A Tofino float plane struck an Ahousaht water taxi near First Street Dock in Tofino on the afternoon of Oct. 18.
“I’m still shaking,” said witness Ken Brown of Ahousaht.
Brown had his boat tied up at the First Street dock and heard the collision, which he said occurred between 4:15 and 4:30 p.m. on Oct. 18.
Rocky Pass, skippered by Ahousaht’s Chris Frank, was just arriving in Tofino with Nuu-chah-nulth Tribal Council nurses who were working in Ahousaht that day.
“It was the big plane, the Beaver,” said Brown, adding that the accident occurred about 200 to 300 feet off of the First Street dock. “The plane made the boat come to a complete stop and I could see the terrified look on Chris’ face.”
Jumping to action, Brown asked his young deckhand to untie the boat so they could go help. Brown pulled up alongside the sinking plane but, he said, as the pontoon filled with water the plane started leaning away from his boat.
Brown noticed that the propeller was still trying to turn, and he backed up his boat to approach the plane on the opposite side.
“The nose started sinking so I backed up as hard and fast as I could, then the wing came down on my cabin, skimming my boat,” said Brown, who said he has paint from the plane on his boat.
He and his deckhand were able to rescue five people from the water, as the plane they were aboard sunk. Brown said it appeared to be a family of four with the pilot aboard the plane.
The survivors were treated and released from Tofino General Hospital. An adult male thanked Brown as he drove his vehicle down to the First Street dock to collect his family.
Brown was among the first who arrived at the scene of the capsized whale watching tour boat, the Leviathan II, on Oct. 25, 2015. Twenty-seven people were aboard the vessel. They were watching wildlife on a reef when they were struck broadside by a rogue wave, tossing passengers into the frigid ocean.
Brown had been out fishing with a friend when they spotted the distress flare and went to investigate. They, along with other rescue boats, pulled 21 people out of the water that day. Sadly, six lives were lost.
“With the 11 people we rescued from the Leviathan, these four people make it 15 lives I’ve saved,” said Brown.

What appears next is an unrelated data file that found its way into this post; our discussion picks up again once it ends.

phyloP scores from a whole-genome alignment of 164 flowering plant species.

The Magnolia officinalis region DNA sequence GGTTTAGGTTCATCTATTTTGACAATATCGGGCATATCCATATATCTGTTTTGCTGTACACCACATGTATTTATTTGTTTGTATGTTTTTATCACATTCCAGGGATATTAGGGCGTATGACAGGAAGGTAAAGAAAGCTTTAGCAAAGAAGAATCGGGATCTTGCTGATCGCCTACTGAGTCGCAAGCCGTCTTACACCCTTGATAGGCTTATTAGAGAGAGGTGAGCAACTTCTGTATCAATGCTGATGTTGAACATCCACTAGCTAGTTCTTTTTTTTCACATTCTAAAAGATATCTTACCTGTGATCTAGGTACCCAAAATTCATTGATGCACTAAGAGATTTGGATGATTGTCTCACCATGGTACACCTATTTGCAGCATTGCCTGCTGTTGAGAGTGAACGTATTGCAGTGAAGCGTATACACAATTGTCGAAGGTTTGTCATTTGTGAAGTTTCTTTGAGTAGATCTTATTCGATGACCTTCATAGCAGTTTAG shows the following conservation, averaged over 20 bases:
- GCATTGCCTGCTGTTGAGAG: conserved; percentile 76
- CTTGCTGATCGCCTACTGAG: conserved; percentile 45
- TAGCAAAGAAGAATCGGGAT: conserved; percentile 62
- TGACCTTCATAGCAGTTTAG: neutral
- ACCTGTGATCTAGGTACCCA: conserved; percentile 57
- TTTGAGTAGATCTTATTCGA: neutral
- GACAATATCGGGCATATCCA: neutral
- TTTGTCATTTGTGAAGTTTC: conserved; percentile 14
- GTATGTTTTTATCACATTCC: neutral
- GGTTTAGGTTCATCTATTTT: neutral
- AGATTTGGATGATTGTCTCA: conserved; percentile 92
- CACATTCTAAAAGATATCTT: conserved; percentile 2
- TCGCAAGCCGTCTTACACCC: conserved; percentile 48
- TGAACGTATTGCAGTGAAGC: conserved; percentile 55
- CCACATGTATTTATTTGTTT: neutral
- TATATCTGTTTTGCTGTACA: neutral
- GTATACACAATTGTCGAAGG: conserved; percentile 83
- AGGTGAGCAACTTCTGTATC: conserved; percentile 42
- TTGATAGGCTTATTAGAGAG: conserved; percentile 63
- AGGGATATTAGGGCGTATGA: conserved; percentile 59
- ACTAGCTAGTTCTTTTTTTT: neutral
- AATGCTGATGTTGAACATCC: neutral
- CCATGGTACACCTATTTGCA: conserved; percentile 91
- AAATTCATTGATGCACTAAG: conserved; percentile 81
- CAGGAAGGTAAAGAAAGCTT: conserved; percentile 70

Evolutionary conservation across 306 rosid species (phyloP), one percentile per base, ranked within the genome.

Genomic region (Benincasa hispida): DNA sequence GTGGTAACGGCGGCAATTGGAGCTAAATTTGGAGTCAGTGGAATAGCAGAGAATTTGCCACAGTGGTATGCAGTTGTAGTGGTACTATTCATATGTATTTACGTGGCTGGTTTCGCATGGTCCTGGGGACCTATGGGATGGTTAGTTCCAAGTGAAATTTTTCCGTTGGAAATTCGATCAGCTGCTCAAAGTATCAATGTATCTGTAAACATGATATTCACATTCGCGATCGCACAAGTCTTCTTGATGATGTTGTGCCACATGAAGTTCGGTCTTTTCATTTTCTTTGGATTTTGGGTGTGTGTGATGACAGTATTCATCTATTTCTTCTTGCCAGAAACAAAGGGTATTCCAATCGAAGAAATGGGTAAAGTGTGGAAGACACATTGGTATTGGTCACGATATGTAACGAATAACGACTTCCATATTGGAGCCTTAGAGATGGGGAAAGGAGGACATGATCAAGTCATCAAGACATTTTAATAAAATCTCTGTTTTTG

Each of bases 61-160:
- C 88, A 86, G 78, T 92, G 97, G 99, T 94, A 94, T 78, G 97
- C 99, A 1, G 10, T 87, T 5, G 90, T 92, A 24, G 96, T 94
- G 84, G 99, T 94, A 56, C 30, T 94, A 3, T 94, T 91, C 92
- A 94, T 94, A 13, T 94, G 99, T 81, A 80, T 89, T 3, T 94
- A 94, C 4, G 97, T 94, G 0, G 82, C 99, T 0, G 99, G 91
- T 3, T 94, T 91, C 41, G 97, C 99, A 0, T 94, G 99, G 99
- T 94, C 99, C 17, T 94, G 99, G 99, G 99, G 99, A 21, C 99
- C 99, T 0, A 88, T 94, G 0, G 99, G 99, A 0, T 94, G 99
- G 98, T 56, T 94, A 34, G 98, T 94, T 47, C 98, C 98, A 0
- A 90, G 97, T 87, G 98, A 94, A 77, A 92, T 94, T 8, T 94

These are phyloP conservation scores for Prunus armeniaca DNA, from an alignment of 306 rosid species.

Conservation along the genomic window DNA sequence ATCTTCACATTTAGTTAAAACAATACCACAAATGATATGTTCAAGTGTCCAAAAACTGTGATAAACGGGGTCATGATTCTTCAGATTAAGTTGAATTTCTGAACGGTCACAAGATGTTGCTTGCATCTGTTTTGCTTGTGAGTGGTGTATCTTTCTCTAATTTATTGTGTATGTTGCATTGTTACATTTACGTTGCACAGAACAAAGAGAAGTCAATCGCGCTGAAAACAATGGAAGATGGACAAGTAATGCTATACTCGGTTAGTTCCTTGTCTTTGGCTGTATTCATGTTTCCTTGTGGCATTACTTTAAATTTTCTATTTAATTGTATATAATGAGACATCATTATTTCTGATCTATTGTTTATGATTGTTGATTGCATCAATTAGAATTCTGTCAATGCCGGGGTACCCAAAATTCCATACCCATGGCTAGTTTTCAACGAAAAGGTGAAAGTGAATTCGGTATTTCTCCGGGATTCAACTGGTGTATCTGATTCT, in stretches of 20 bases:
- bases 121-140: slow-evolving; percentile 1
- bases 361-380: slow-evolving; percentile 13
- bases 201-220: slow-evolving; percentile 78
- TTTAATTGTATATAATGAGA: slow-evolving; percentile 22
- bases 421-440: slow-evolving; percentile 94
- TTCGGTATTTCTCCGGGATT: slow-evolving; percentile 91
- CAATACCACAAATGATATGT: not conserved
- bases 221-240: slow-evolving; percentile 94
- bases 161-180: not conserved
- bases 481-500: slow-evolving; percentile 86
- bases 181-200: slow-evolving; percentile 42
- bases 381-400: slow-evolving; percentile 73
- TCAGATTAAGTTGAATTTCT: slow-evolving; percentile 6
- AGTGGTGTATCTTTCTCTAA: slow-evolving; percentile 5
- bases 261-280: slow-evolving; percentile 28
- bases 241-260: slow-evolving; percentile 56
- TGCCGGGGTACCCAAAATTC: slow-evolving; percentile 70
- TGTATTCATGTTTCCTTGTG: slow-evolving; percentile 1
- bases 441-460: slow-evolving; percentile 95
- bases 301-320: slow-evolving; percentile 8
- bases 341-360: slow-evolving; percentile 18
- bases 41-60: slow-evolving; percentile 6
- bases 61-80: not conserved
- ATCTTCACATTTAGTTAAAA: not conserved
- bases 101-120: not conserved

Everyone aboard the Ahousaht water taxi on Oct. 18 were safe.
The following morning, Madison Riddoch of Tofino Air confirmed that it was one of their planes that collided with the watercraft.
She said that the plane was landed when the incident occurred and that the pilot is doing well.
“This has been a hard time for our team and for our passengers,” she told Ha-Shilth-Sa. “Tofino Harbour is a high traffic area.”
On behalf of Tofino Air, Riddoch said they are grateful there were no serious injuries. Tofino Air is working closely with the Transportation Safety Board.
Dean Campbell of the Transportation Safety Board of Canada told Ha-Shilth-Sa that they are aware of the occurrence and are gathering information.
“The event is being assessed to determine the next steps,” said Campbell in an email. “We are able to confirm that the float plane experienced a collision with commercial water taxi on landing. There were no apparent injuries.”
“We will work with boat operators and the airlines to improve safety,” said Riddoch.
Tofino Air is grateful to the community and the emergency responders that rendered assistance to the people involved in the accident.
The plane was pulled ashore. Tofino Air said they are still unsure what will happen to the aircraft.
The water taxi was able to resume service the day after the accident.